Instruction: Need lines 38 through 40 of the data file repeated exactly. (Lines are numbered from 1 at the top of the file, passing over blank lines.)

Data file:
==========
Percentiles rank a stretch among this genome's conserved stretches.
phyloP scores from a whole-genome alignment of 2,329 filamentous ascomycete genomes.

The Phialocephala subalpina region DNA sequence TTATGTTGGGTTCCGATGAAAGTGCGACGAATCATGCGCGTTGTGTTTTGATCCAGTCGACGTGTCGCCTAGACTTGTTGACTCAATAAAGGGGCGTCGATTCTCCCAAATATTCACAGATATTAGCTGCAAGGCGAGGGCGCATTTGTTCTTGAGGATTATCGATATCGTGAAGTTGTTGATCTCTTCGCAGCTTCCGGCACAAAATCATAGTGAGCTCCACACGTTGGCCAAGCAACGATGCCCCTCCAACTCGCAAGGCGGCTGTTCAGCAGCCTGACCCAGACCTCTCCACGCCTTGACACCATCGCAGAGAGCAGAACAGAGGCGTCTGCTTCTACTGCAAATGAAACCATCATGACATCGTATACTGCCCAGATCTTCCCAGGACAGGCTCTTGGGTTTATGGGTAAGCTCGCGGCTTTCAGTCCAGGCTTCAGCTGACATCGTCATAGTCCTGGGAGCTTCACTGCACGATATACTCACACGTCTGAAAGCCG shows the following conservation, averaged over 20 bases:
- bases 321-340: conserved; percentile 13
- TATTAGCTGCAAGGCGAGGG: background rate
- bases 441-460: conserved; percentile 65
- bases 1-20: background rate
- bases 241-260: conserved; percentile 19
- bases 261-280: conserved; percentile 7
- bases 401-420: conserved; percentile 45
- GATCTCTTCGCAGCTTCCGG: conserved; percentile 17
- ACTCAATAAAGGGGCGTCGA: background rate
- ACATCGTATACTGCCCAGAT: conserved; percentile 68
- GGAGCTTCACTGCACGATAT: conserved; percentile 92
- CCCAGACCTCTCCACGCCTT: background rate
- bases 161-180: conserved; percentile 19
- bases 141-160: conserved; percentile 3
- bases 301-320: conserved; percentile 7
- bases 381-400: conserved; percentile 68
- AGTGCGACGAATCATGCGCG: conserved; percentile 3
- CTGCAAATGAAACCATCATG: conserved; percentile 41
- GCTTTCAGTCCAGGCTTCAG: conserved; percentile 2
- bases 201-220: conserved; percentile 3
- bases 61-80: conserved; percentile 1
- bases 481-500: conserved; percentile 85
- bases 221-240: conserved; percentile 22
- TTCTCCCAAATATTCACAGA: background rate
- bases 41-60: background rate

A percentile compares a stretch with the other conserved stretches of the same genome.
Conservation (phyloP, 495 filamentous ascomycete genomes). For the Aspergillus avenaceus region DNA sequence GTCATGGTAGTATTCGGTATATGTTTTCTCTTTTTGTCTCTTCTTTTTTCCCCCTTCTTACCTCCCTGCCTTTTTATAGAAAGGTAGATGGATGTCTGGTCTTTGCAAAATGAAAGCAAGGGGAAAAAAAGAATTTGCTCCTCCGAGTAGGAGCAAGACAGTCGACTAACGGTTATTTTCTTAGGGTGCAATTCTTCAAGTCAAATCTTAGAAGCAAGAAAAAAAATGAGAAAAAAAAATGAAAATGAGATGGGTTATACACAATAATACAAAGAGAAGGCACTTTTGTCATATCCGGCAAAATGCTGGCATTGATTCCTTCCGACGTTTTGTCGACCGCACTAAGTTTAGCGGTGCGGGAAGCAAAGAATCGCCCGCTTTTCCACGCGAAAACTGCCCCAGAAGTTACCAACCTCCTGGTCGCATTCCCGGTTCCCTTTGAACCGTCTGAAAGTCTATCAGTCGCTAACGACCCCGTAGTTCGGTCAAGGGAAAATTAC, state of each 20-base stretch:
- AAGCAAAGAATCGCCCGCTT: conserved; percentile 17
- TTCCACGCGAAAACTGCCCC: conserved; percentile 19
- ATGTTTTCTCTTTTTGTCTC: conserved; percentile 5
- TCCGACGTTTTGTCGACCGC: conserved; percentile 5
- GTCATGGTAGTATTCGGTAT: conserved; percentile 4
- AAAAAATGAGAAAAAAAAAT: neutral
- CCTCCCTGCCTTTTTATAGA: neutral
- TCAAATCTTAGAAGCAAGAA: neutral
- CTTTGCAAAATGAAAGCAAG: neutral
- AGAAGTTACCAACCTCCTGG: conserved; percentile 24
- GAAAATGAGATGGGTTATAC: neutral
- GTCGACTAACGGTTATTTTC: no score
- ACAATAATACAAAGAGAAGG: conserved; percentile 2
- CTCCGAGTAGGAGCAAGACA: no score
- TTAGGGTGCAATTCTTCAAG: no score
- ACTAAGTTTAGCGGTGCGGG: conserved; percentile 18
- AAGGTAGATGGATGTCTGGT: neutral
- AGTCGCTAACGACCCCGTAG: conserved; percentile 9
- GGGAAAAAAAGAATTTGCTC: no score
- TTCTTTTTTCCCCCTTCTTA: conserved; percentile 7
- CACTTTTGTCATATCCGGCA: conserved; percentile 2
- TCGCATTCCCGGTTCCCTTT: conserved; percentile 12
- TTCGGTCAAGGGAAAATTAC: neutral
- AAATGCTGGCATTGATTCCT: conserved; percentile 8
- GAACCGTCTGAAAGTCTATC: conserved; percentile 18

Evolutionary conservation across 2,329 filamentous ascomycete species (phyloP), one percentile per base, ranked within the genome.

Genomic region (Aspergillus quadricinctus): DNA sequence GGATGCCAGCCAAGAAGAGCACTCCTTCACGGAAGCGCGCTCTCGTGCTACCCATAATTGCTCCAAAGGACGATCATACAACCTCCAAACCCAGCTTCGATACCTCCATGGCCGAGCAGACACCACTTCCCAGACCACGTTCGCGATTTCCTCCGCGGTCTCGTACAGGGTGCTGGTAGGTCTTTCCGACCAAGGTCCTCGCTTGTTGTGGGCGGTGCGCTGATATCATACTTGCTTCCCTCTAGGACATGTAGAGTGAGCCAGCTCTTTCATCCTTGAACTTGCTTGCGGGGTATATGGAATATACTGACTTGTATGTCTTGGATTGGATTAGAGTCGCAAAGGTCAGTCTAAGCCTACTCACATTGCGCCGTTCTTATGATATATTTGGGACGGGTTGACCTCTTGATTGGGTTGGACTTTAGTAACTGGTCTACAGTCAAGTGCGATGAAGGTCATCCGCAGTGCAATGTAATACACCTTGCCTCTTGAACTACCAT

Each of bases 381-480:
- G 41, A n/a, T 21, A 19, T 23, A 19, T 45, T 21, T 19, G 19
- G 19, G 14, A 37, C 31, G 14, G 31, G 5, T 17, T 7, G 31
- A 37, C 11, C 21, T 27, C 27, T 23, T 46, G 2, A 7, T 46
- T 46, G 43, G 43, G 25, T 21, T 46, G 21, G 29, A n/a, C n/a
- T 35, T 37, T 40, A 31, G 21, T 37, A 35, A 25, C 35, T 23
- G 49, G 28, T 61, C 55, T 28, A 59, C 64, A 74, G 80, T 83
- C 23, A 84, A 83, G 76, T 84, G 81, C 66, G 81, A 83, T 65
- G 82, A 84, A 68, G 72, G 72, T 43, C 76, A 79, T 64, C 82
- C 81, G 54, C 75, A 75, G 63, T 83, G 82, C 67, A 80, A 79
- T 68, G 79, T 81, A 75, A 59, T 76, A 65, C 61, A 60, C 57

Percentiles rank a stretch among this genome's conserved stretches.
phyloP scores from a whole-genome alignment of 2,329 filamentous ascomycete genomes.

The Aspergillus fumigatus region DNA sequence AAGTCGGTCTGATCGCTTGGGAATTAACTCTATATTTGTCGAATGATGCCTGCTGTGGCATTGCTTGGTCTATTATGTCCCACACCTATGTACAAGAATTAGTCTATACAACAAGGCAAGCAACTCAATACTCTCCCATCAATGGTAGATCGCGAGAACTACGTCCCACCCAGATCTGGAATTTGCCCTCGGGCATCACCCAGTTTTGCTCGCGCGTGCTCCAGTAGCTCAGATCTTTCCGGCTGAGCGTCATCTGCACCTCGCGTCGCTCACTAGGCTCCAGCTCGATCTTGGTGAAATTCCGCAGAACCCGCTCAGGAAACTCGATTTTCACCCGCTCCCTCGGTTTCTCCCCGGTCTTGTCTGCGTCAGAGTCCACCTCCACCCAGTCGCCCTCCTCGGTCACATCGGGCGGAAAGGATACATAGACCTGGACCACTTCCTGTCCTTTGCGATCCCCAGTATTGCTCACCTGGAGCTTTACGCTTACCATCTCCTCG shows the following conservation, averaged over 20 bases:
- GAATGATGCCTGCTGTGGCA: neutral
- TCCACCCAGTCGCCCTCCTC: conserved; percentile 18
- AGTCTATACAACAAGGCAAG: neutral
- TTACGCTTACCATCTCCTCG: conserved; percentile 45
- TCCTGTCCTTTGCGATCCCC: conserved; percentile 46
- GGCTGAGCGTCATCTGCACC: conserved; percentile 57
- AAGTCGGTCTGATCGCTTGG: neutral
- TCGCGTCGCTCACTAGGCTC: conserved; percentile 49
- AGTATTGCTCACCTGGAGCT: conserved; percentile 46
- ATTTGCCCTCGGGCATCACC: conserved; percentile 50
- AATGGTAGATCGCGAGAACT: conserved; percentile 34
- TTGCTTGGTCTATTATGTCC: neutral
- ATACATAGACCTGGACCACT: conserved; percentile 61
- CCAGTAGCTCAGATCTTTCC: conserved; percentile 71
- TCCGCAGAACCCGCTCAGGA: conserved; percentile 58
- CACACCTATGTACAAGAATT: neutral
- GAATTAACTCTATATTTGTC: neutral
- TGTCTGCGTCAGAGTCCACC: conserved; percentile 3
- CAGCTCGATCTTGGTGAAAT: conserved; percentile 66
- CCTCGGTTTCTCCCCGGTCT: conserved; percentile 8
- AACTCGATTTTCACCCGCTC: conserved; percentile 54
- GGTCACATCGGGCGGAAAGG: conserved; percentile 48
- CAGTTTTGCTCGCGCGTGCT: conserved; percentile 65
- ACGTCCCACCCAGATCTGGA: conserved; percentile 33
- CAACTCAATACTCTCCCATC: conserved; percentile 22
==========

- TCAAATCTTAGAAGCAAGAA: neutral
- CTTTGCAAAATGAAAGCAAG: neutral
- AGAAGTTACCAACCTCCTGG: conserved; percentile 24